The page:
convert npn input devices to pnp using resistors

Discussion in 'General Electronics Chat' started by timk, Oct 15, 2012.

  1. timk

    Thread Starter New Member

    Oct 15, 2012
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    I read on this forum that pullup and pulldown resistors can be used to convert from NPN to PNP on PNP to NPN. Just wondering if someone could explain this in further detail. Like how its done and how to determine the value of the resistor(s) to use.

    Thanks
     
  2. ScottWang

    Moderator

    Aug 23, 2012
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    Where did you find it, please link the address?
     
  3. crutschow

    Expert

    Mar 14, 2008
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    What exactly are you trying to do?

    You can use NPNs and PNPs together in a circuit but you can't necessarily "convert" an NPN to a PNP.
     
  4. timk

    Thread Starter New Member

    Oct 15, 2012
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  5. colinb

    Active Member

    Jun 15, 2011
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    As crutschow said, you don't convert an NPN transistor to PNP. But I understand you must mean that you want to use inverting or non-inverting logic to control a signal with through a transistor.

    Can you describe your actual problem in more detail? Do you have a microcontroller or other digital device as the source of the signal? What voltage does it use? What is being controlled by the transistor on the output? What voltage is the output, and how much current does it draw?
     
  6. timk

    Thread Starter New Member

    Oct 15, 2012
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    actually i am working with plcs and proximity switches. the inputs on the plc all share the same commonwire. what i would like to be able to do is use both pnp and npn prox'sat the same time
     
  7. colinb

    Active Member

    Jun 15, 2011
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    Perhaps your proximity switches contain an internal NPN or PNP transistor used for signal output. Then your NPN probably acts as a pull-down, and you need a pull-up resistor to the PIC's supply voltage (VCC). The PNP would act as a pull-up in the sensor, and you'd need an external pull-down resistor to ground. But with the PNP, your sensor would need to be using a compatible supply voltage to the PIC. The NPN would pull the signal down to digital LOW when activated, while PNP would pull up to digital HIGH when activated -- just handle this in the PIC firmware.
     
  8. ScottWang

    Moderator

    Aug 23, 2012
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    The situation as above that I assumed and shows as following:

    PLC original NPN type:
    Program set to Hi, Output Low (current sink)
    Program set to Lo, Output High impedance(I guess).

    Adding pull up Resistor on the output:
    Program set to Hi, Output Low (current sink)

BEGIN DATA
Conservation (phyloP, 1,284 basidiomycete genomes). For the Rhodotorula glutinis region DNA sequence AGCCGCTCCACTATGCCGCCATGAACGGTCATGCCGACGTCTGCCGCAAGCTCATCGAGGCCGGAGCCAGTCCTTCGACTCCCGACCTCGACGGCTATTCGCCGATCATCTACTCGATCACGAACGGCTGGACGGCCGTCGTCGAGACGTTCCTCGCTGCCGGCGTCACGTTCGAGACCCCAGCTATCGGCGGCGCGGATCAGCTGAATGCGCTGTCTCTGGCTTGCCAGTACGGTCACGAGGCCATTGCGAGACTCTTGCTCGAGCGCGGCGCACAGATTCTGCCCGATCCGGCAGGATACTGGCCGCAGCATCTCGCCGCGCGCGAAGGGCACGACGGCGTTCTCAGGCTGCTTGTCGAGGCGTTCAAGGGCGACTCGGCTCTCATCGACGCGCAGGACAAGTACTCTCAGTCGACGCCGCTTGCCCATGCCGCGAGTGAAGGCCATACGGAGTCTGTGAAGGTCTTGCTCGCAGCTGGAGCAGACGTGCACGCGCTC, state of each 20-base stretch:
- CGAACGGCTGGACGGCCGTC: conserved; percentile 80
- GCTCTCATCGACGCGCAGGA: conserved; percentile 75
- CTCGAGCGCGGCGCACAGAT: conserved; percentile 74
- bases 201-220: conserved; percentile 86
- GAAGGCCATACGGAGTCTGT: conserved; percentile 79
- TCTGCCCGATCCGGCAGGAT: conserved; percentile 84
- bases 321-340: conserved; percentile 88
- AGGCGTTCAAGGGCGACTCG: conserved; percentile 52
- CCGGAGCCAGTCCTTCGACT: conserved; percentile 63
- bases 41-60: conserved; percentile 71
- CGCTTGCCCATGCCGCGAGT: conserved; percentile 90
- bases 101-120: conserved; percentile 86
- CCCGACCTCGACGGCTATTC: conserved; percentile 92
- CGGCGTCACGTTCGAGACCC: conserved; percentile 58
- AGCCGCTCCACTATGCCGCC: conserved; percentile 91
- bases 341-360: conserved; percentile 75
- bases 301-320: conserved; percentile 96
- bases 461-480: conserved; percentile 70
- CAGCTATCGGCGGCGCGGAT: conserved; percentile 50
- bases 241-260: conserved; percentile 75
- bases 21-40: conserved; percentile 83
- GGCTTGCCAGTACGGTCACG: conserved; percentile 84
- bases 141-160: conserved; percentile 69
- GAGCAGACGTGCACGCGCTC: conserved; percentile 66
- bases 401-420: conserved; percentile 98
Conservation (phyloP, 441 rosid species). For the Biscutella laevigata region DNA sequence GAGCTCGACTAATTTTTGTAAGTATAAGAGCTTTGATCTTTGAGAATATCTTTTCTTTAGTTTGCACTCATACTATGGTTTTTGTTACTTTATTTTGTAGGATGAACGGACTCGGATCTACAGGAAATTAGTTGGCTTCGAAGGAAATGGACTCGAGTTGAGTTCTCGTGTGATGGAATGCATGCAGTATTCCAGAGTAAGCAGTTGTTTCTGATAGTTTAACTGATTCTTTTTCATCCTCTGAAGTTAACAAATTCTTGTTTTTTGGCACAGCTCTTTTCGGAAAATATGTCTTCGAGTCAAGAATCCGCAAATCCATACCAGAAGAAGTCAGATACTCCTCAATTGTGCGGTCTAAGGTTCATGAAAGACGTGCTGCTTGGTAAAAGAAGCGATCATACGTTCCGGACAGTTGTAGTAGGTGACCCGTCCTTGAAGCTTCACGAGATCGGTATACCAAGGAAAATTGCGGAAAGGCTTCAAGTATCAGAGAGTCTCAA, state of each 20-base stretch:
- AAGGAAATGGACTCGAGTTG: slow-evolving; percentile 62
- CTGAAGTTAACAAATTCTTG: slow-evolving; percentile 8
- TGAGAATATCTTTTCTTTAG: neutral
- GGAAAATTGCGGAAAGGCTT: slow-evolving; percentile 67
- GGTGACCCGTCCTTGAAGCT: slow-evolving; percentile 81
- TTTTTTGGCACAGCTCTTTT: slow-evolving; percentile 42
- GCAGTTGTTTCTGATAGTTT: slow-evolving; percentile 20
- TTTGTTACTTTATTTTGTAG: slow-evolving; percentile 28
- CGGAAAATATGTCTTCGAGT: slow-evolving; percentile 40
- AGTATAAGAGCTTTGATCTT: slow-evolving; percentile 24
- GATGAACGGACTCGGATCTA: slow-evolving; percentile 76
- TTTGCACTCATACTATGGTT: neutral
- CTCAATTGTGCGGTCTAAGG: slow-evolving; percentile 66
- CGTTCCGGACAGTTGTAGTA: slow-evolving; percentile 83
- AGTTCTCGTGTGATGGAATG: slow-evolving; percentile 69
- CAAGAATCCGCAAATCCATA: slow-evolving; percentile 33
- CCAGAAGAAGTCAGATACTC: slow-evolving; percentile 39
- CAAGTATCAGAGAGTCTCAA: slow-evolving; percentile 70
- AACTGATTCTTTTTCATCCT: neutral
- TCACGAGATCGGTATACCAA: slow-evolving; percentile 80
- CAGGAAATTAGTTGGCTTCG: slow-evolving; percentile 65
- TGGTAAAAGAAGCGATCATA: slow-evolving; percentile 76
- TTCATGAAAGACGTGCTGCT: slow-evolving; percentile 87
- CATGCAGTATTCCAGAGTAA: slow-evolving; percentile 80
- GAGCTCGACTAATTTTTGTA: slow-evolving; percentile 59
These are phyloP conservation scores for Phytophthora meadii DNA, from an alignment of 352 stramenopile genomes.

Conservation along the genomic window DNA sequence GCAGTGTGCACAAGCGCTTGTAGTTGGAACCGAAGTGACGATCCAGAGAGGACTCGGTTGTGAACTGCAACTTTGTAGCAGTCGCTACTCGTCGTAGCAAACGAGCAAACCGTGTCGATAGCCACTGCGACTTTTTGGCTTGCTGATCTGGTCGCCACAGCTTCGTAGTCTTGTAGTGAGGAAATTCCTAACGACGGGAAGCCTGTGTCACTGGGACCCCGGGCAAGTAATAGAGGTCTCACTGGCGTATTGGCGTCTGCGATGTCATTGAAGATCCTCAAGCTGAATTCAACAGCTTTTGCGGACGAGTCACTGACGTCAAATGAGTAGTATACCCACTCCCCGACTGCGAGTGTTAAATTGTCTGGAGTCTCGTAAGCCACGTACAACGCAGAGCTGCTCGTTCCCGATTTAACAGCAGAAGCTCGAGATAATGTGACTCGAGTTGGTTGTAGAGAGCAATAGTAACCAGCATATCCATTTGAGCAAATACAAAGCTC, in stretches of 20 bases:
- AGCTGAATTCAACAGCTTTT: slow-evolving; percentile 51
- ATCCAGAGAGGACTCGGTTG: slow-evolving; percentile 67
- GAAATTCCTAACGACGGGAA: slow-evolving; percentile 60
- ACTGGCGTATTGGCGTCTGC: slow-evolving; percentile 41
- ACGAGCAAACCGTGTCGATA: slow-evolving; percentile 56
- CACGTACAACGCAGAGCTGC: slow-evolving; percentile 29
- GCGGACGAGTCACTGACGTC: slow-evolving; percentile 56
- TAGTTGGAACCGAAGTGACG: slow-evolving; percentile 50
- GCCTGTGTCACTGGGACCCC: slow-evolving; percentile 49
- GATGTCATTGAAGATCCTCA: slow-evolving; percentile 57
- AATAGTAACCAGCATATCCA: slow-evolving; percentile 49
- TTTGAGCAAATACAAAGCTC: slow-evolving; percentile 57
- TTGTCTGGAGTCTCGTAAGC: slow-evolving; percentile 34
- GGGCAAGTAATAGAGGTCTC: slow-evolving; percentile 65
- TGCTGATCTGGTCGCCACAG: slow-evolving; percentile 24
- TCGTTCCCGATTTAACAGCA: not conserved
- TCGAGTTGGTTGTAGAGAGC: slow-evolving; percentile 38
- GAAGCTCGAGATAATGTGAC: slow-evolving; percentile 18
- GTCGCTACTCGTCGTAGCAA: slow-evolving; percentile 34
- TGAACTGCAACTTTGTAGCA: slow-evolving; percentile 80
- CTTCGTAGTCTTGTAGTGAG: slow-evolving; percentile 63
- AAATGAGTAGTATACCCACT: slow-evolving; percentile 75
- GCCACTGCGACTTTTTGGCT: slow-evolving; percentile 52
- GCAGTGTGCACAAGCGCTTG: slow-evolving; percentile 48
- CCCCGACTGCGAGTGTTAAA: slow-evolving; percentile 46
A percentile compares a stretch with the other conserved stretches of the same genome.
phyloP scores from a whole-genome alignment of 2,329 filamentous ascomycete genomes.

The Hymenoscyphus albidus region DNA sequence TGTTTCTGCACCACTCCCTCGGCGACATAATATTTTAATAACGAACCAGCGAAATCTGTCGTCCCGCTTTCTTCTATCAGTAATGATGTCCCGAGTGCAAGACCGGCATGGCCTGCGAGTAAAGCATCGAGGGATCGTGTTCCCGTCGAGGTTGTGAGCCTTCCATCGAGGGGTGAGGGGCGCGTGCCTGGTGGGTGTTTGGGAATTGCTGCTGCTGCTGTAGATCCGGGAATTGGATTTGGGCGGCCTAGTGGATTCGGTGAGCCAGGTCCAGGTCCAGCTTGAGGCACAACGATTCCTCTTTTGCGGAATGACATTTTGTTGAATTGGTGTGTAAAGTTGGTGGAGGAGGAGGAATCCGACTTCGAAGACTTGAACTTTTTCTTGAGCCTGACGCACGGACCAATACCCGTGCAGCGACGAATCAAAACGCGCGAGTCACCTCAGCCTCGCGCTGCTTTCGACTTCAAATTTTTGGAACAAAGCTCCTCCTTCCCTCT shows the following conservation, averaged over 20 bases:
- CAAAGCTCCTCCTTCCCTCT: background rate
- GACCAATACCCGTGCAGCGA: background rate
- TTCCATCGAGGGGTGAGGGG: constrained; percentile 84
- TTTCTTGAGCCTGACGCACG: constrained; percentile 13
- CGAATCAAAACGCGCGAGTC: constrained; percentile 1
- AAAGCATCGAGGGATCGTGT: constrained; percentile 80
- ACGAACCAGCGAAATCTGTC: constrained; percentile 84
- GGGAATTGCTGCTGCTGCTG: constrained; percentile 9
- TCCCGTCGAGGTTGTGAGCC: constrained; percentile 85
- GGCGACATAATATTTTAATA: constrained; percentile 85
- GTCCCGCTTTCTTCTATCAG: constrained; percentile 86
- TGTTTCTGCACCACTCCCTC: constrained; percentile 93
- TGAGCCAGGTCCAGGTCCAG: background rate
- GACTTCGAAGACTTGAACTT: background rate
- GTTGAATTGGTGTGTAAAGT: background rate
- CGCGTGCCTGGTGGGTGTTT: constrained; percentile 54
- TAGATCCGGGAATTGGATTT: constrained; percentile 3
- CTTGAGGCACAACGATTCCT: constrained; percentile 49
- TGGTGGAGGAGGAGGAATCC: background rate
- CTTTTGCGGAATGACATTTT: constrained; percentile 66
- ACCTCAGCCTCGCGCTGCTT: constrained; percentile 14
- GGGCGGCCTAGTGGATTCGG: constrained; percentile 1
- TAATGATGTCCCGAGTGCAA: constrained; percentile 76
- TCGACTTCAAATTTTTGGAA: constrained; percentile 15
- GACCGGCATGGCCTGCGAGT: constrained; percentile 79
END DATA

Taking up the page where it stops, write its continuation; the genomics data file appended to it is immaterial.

Program set to Lo, Output High. (Resistor pull up)

    So, in the original that you can't get a Hi output, but when you adding a pull up resistor on the output, and then you can get a Hi output.

    PLC original PNP type:
    Program set to Hi, Output HI (Current output)
    Program set to Lo, Output High impedance(I guess).

    Adding pull down Resistor on the output:
    Program set to Hi, Output HI (Current output)
    Program set to Lo, Output Low (Resistor Pull Down)

    So, in the original that you can't get a Low output, but when you adding a pull down resistor on the output, and then you can get a Low output.

    The situation as above, it's only using in the control signal is better, and there is no problem.

    Your situation probably like this, or oppsite:

    NPN Type :
    Metal close to → proximity switch → Output Low (Current Sink)
    Metal away from → proximity switch → Output High impedance(I guess).

    Add a pull up Resistor on Output:
    Metal close to → proximity switch → Output Low (Current Sink)
    Metal away from → proximity switch → Output High (Resistor pull up)

    So, in the original that you can't get a Hi output, but when you adding a pull up resistor on the output, and then you can get a Hi output.

    PNP Type :
    Metal close to → proximity switch → Output High (Current output)
    Metal away from → proximity switch → Output High impedance(I guess).

    Adding a pull down Resistor on Output:
    Metal close to → proximity switch → Output High (Current output)
    Metal away from → proximity switch → Output Low (resistor pull down)

    So, in the original that you can't get a Low output, but when you adding a pull down resistor on the output, and then you can get a Low output.

    There is a big difference between the linked page and your proximity switch, that is the linked page used program to change the input 1/0 value, and the Output will changed follow the input value, it's changeable, but you use the proximity switch, when the metal close to proximity switch and away from proximity switch, the output situation is fixed, you can't change it, unless you want to use it like that.

    So, when you use a NPN type, if you want to change the output state, then you better add a stage of PNP transistor, and when you use a PNP type, if you want to change the output state, then you better add a stage of NPN transistor.
     
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